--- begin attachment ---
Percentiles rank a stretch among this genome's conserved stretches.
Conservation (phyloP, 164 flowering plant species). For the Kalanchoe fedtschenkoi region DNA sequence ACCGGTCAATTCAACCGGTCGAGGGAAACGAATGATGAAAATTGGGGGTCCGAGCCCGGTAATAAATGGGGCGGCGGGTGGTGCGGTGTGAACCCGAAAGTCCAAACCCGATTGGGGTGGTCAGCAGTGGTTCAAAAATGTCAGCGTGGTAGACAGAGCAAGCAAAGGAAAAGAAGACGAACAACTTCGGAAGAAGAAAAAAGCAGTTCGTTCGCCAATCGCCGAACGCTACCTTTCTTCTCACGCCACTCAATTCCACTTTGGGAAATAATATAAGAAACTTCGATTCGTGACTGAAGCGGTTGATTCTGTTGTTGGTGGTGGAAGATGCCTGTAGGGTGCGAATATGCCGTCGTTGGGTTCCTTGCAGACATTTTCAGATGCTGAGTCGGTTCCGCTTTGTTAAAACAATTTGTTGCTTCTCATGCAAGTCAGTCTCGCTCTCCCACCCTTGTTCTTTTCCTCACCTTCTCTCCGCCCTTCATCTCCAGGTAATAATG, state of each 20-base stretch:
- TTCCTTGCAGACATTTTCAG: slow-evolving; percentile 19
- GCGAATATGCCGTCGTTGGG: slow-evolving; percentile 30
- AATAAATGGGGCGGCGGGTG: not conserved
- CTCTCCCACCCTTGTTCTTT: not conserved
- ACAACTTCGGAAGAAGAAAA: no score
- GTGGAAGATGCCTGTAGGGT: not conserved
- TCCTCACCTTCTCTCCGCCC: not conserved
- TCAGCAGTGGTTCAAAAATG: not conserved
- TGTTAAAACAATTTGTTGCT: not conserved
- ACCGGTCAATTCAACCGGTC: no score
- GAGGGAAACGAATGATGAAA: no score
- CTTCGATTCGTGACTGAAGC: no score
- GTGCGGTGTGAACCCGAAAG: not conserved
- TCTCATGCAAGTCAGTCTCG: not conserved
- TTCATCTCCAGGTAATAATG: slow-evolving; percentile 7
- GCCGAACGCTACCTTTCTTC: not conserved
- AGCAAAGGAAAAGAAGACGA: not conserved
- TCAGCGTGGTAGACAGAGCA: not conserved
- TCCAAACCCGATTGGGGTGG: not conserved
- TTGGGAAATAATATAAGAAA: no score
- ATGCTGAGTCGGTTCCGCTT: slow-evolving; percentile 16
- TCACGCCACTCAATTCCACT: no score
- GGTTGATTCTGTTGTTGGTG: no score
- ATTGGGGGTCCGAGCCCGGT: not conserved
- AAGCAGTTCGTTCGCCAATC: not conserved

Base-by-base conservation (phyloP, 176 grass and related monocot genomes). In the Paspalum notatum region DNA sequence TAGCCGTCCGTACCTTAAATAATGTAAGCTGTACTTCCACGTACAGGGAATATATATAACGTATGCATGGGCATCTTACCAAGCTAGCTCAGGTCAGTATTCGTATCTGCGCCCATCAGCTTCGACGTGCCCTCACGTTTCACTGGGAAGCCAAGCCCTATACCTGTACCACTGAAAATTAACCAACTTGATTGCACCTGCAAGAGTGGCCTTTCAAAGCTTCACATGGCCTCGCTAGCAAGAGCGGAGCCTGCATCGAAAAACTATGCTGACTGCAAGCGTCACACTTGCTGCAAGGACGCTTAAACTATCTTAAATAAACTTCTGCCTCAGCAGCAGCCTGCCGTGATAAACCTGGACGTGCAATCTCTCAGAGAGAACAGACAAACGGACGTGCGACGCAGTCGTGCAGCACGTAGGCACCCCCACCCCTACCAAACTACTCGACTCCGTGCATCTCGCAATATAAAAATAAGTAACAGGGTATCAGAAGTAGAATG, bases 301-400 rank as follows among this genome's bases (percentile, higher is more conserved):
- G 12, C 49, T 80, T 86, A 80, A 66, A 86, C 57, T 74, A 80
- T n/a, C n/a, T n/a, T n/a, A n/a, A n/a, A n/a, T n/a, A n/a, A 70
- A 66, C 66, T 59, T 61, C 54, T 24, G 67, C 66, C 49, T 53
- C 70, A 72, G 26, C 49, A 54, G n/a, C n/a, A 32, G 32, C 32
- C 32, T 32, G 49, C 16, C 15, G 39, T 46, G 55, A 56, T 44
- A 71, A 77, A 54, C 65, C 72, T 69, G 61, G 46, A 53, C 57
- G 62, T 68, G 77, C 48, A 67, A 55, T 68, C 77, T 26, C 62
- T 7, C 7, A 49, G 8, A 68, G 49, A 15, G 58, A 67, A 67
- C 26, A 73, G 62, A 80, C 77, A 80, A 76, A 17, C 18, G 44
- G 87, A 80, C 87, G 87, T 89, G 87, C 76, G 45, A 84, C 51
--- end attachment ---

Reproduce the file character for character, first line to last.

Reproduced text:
Percentiles rank a stretch among this genome's conserved stretches.
Conservation (phyloP, 164 flowering plant species). For the Kalanchoe fedtschenkoi region DNA sequence ACCGGTCAATTCAACCGGTCGAGGGAAACGAATGATGAAAATTGGGGGTCCGAGCCCGGTAATAAATGGGGCGGCGGGTGGTGCGGTGTGAACCCGAAAGTCCAAACCCGATTGGGGTGGTCAGCAGTGGTTCAAAAATGTCAGCGTGGTAGACAGAGCAAGCAAAGGAAAAGAAGACGAACAACTTCGGAAGAAGAAAAAAGCAGTTCGTTCGCCAATCGCCGAACGCTACCTTTCTTCTCACGCCACTCAATTCCACTTTGGGAAATAATATAAGAAACTTCGATTCGTGACTGAAGCGGTTGATTCTGTTGTTGGTGGTGGAAGATGCCTGTAGGGTGCGAATATGCCGTCGTTGGGTTCCTTGCAGACATTTTCAGATGCTGAGTCGGTTCCGCTTTGTTAAAACAATTTGTTGCTTCTCATGCAAGTCAGTCTCGCTCTCCCACCCTTGTTCTTTTCCTCACCTTCTCTCCGCCCTTCATCTCCAGGTAATAATG, state of each 20-base stretch:
- TTCCTTGCAGACATTTTCAG: slow-evolving; percentile 19
- GCGAATATGCCGTCGTTGGG: slow-evolving; percentile 30
- AATAAATGGGGCGGCGGGTG: not conserved
- CTCTCCCACCCTTGTTCTTT: not conserved
- ACAACTTCGGAAGAAGAAAA: no score
- GTGGAAGATGCCTGTAGGGT: not conserved
- TCCTCACCTTCTCTCCGCCC: not conserved
- TCAGCAGTGGTTCAAAAATG: not conserved
- TGTTAAAACAATTTGTTGCT: not conserved
- ACCGGTCAATTCAACCGGTC: no score
- GAGGGAAACGAATGATGAAA: no score
- CTTCGATTCGTGACTGAAGC: no score
- GTGCGGTGTGAACCCGAAAG: not conserved
- TCTCATGCAAGTCAGTCTCG: not conserved
- TTCATCTCCAGGTAATAATG: slow-evolving; percentile 7
- GCCGAACGCTACCTTTCTTC: not conserved
- AGCAAAGGAAAAGAAGACGA: not conserved
- TCAGCGTGGTAGACAGAGCA: not conserved
- TCCAAACCCGATTGGGGTGG: not conserved
- TTGGGAAATAATATAAGAAA: no score
- ATGCTGAGTCGGTTCCGCTT: slow-evolving; percentile 16
- TCACGCCACTCAATTCCACT: no score
- GGTTGATTCTGTTGTTGGTG: no score
- ATTGGGGGTCCGAGCCCGGT: not conserved
- AAGCAGTTCGTTCGCCAATC: not conserved

Base-by-base conservation (phyloP, 176 grass and related monocot genomes). In the Paspalum notatum region DNA sequence TAGCCGTCCGTACCTTAAATAATGTAAGCTGTACTTCCACGTACAGGGAATATATATAACGTATGCATGGGCATCTTACCAAGCTAGCTCAGGTCAGTATTCGTATCTGCGCCCATCAGCTTCGACGTGCCCTCACGTTTCACTGGGAAGCCAAGCCCTATACCTGTACCACTGAAAATTAACCAACTTGATTGCACCTGCAAGAGTGGCCTTTCAAAGCTTCACATGGCCTCGCTAGCAAGAGCGGAGCCTGCATCGAAAAACTATGCTGACTGCAAGCGTCACACTTGCTGCAAGGACGCTTAAACTATCTTAAATAAACTTCTGCCTCAGCAGCAGCCTGCCGTGATAAACCTGGACGTGCAATCTCTCAGAGAGAACAGACAAACGGACGTGCGACGCAGTCGTGCAGCACGTAGGCACCCCCACCCCTACCAAACTACTCGACTCCGTGCATCTCGCAATATAAAAATAAGTAACAGGGTATCAGAAGTAGAATG, bases 301-400 rank as follows among this genome's bases (percentile, higher is more conserved):
- G 12, C 49, T 80, T 86, A 80, A 66, A 86, C 57, T 74, A 80
- T n/a, C n/a, T n/a, T n/a, A n/a, A n/a, A n/a, T n/a, A n/a, A 70
- A 66, C 66, T 59, T 61, C 54, T 24, G 67, C 66, C 49, T 53
- C 70, A 72, G 26, C 49, A 54, G n/a, C n/a, A 32, G 32, C 32
- C 32, T 32, G 49, C 16, C 15, G 39, T 46, G 55, A 56, T 44
- A 71, A 77, A 54, C 65, C 72, T 69, G 61, G 46, A 53, C 57
- G 62, T 68, G 77, C 48, A 67, A 55, T 68, C 77, T 26, C 62
- T 7, C 7, A 49, G 8, A 68, G 49, A 15, G 58, A 67, A 67
- C 26, A 73, G 62, A 80, C 77, A 80, A 76, A 17, C 18, G 44
- G 87, A 80, C 87, G 87, T 89, G 87, C 76, G 45, A 84, C 51